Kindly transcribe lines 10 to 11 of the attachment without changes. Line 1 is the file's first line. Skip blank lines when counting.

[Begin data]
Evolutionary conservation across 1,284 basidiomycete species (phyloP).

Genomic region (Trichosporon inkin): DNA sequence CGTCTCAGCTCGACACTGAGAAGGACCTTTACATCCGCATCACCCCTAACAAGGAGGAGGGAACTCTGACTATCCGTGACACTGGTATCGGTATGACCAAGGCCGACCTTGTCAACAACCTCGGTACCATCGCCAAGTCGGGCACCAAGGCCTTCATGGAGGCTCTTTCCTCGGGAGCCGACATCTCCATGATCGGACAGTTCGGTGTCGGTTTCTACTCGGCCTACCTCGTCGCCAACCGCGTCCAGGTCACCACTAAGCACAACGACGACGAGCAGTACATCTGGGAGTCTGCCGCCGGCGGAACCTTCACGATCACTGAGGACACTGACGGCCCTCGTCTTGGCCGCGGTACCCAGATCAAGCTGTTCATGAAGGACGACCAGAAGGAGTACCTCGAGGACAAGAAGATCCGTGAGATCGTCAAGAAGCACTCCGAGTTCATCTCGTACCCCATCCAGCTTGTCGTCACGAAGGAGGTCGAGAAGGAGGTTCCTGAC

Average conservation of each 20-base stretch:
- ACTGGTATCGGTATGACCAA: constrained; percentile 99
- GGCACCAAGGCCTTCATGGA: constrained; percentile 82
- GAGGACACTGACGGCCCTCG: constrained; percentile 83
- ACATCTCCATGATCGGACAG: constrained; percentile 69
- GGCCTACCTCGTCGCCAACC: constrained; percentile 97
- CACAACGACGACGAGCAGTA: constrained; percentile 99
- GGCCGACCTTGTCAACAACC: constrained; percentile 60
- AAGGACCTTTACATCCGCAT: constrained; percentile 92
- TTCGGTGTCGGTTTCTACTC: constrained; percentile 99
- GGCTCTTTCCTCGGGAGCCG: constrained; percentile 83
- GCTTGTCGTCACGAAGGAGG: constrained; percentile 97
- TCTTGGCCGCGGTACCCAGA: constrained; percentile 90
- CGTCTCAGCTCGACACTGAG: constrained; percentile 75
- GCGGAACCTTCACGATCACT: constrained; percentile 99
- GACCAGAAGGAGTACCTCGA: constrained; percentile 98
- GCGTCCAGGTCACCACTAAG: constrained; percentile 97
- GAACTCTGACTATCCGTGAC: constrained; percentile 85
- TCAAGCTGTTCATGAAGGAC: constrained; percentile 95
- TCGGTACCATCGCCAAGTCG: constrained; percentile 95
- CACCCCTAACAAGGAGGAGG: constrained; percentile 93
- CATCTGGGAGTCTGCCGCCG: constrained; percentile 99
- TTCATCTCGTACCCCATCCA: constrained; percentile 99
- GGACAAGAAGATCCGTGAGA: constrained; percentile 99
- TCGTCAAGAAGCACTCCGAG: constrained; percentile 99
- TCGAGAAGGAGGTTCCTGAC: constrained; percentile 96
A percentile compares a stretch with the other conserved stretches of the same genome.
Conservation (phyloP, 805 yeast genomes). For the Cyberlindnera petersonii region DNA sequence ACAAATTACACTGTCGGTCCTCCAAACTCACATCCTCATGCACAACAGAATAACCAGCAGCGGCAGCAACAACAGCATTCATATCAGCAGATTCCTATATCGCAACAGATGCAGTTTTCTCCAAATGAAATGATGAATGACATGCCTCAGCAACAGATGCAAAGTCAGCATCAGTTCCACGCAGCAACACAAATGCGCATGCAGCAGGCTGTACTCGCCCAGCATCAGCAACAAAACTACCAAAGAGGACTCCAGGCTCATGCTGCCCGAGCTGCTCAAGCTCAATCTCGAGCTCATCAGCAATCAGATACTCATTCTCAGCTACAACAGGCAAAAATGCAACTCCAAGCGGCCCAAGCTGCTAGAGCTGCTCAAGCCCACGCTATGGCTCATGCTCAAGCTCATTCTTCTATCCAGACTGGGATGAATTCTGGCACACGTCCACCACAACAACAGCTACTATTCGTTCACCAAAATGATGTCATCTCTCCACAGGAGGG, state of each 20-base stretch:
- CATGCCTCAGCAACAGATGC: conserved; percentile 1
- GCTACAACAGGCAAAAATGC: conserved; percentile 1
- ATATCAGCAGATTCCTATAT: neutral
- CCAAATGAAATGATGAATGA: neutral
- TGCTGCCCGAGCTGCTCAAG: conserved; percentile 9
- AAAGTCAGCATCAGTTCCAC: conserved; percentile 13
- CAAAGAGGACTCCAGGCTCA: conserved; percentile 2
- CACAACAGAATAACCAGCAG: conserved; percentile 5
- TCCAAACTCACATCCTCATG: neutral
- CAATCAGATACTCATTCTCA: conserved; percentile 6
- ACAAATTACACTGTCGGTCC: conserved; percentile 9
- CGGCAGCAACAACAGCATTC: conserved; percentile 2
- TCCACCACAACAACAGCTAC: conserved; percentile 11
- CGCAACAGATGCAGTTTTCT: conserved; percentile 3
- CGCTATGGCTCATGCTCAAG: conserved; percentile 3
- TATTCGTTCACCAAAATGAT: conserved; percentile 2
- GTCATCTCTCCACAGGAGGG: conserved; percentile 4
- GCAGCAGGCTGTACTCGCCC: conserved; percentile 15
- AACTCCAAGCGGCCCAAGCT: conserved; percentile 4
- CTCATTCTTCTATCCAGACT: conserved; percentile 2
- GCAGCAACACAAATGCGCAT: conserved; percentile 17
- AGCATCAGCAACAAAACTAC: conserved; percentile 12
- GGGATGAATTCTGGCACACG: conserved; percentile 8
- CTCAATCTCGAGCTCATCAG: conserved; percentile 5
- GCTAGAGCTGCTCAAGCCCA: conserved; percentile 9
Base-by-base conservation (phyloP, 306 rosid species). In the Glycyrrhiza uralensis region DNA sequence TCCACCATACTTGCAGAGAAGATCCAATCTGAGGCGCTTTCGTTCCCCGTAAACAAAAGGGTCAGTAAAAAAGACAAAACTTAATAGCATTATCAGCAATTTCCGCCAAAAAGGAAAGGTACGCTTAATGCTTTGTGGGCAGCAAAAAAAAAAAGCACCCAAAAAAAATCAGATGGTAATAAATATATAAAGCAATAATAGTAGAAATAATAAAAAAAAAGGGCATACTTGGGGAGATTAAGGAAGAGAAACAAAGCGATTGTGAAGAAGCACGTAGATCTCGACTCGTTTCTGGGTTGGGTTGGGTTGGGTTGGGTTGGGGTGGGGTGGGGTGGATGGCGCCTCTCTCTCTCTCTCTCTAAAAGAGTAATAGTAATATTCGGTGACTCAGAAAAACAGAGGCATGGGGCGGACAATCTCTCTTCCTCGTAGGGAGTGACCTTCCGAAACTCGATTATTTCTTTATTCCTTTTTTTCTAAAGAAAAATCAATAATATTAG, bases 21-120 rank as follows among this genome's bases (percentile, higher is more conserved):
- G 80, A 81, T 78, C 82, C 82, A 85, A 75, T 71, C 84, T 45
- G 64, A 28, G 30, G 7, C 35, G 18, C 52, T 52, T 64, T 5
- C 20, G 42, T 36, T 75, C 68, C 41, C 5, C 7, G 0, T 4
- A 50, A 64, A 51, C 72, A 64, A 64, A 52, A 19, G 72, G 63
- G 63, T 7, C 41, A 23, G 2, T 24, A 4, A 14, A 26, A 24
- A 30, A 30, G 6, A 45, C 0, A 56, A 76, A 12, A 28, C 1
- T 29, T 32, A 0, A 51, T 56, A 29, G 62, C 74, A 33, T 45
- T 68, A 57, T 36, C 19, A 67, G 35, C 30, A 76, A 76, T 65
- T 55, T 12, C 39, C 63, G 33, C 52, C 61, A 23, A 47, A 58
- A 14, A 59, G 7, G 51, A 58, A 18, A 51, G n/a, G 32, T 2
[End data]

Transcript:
- GGCCGACCTTGTCAACAACC: constrained; percentile 60
- AAGGACCTTTACATCCGCAT: constrained; percentile 92